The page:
They are all 43 now, hardly the age to pack up the clubs and go sit by the fireplace. And yet, that is where Seve Ballesteros and Sandy Lyle appear headed. Nick Faldo doesn't appear to be too far off. Ian Woosnam has been wracked by injuries and he hasn't been a European Tour threat in five years. Bernhard Langer, alone among the group of five, is making the big purses, having earned almost a million dollars this year while playing in America.
Lyle was the first to drop off. A bewildering kink appeared in his game shortly after he won the Masters in 1988 lead to a series of mystifying finishes. He still hits the ball prodigious distances, but somewhere he lost his compass heading. The putter went south the same time the irons did, and 69s became 73s. He tried the American tour for awhile, it didn't work, and he began playing any place that would put out the welcome mat. Unfortunately, it appears the Gentle Man is finished.
Ballesteros no longer can make paychecks. He apparently didn't think he was good enough when he had the No. 1 game in the '80s, for whatever reason. He listened to everyone in the locker room, everyone on the driving range, finally everyone in the grocery store. He's gone to every top instructor that there is, never paying one. He now is, in a word, hopeless.
Faldo is another puzzle. He was, without a doubt, the greatest player walking upright in the late '80s and early '90s. He began to slip when he moved to the U.S. in 1995. By 1997, when he ended his professional relationship with instructor David Leadbetter, the metamorphosis was complete. Since then, he has gone through instructors almost as fast as Ballesteros. Some blame a confusing personal life, some say he was too much of a mechanical man. Whatever the reason, his plummet has been the biggest surprise.
Faldo's big problem is that he just doesn't get much distance out of his swing. His average swat is 261 yards, 189th on the Tour rankings. He ranks first in fairways hit, his putting is much better, but he sacrifices two and three clubs in length to other players. That, simply, is too much to overcome.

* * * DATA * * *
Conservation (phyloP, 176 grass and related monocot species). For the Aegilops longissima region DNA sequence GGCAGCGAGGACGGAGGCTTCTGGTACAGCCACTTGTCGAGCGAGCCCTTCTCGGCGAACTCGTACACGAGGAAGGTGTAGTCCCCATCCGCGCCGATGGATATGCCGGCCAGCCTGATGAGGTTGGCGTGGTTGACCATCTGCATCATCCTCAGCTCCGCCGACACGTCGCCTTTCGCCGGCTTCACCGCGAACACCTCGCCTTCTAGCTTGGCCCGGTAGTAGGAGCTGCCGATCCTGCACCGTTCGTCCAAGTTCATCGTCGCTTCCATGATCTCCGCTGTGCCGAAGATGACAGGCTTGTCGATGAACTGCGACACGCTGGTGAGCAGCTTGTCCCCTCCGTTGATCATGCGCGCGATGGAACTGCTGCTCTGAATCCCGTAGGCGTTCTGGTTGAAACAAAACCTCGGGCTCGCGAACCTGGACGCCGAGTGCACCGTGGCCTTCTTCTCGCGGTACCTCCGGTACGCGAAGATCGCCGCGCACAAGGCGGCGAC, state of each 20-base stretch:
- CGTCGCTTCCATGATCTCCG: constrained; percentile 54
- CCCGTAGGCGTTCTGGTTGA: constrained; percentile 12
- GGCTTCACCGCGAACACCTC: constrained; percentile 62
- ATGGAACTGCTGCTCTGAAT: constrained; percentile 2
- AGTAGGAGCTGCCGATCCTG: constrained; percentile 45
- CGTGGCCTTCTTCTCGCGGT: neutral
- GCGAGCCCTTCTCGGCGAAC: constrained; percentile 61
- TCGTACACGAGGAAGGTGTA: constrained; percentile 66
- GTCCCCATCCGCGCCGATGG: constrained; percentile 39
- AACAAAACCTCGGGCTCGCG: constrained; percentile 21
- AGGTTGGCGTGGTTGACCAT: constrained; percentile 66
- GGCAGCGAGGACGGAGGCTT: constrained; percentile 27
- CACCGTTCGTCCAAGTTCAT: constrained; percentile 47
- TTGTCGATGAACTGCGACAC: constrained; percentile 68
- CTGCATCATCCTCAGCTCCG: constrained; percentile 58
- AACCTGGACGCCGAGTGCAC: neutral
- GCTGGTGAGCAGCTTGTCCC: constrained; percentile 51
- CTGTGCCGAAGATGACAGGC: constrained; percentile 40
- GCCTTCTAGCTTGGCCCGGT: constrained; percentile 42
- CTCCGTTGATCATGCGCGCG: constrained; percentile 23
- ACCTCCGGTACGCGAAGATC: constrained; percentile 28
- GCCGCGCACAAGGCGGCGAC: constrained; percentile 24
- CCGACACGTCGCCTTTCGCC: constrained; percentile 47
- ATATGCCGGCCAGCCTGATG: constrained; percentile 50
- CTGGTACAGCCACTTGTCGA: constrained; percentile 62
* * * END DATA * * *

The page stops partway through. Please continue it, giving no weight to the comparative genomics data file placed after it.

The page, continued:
Woosnam has, in his own words, been 'lazy.' And he has been plagued with a problematic back. He has tried the short putter, the long putter, now back to the short putter. He may win again, but his days of being consistently successful are through.
Langer, alone among the five, has been surprisingly good since his return to the U.S. this year from Europe. He finished third in the Players Championship, tied for sixth in the Masters and tied for third at Hilton Head in his last three events.
That Fab Five was better than anything the Yanks could muster during those glory years. But what has happened in the meantime?
Well, 43 doesn't seem particularly old, not if you're playing on the U.S. tour. Hoch, for example, is probably better than any of them with the possible exception of Langer. Hal Sutton, himself 43, is playing his best golf ever. Tom Lehman is 42 and he remains a dangerous man. So does Mark Calcavecchia at 41. Scott Simpson at 45 made some serious noises last week before he finally acted his age.
But it's a shame, really. Ballesteros had been great for so many years, and it's such a shock to see him undergoing so much humiliation. He and Lyle can't make a cut. Faldo was such an artist in winning the six majors and holding down the top spot in the world rankings. Watching him fiddle-faddle now is torturous. Whatever happened to him? And Woosie should be in his glory years. Instead, nowadays it's hit-or-miss. And it's 'miss' much more often than 'hit.'
All these gentleman have done quite well financially, so that shouldn't be a problem. But unfortunately, we will have to live on memories. And memories are all they can offer.
More on Nick Faldo
More on Ian Woosnam
More on Bernhard Langer